Complying with a court order in India, Telegram has been made to release the user data of a number of administrators accused of copyright infringement after a teacher sued the messaging service for not doing enough to prevent unauthorised distribution of her course material on the platform.
Neetu Singh, the plaintiff teacher, said a number of Telegram channels were re-selling her study materials without permission at discounted prices.
Data released includes their names, phone numbers and channel IP addresses.
In response, the Indian court said the copyright owners couldn’t be left “completely remediless against the actual infringers” just because Telegram chose to locate its servers outside the country.
The judgement in the Neetu Singh versus TELEGRAM FZ LLC is a global precedent in user data disclosure, and will be widely cited by in future court orders and legistlations with similar messaging apps that claim impenetrable security through end-to-end data encryption.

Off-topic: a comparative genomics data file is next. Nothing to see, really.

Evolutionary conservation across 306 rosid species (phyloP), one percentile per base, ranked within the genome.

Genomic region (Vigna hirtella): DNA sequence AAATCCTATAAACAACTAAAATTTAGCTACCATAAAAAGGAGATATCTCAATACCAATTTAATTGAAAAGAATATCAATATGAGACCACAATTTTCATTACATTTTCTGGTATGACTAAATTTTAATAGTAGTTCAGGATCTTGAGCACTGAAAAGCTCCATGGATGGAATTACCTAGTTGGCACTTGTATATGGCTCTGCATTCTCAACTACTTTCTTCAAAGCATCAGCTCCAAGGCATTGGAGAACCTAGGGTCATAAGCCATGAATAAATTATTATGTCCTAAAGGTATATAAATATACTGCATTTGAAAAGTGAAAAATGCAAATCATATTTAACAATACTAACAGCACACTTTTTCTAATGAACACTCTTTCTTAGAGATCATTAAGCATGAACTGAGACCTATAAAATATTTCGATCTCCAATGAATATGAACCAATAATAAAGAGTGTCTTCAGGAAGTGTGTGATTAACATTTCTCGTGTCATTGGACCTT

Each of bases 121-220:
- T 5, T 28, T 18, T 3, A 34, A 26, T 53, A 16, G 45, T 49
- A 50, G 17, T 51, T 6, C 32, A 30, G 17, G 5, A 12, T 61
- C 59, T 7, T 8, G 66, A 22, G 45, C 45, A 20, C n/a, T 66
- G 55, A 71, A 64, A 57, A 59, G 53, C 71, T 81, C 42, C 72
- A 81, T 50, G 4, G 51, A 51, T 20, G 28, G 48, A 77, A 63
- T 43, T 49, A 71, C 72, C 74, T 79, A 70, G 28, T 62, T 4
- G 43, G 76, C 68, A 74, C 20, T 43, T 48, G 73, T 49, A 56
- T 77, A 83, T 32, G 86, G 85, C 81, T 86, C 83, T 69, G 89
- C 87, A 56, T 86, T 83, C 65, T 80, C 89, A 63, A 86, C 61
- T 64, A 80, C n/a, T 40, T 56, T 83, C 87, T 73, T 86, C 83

The case has, in fact, already been cited in a case filed by Amul for removal of the “defamatory content” targeting it on social media and video-sharing site YouTube.
Telegram, which is widely used in India, amassing nearly 150 million users in the South Asian market, is often used for copyright infringement. As it stands today, the platform is littered with public channels where movies and TV shows are pirated and distributed to tens of thousands of users.
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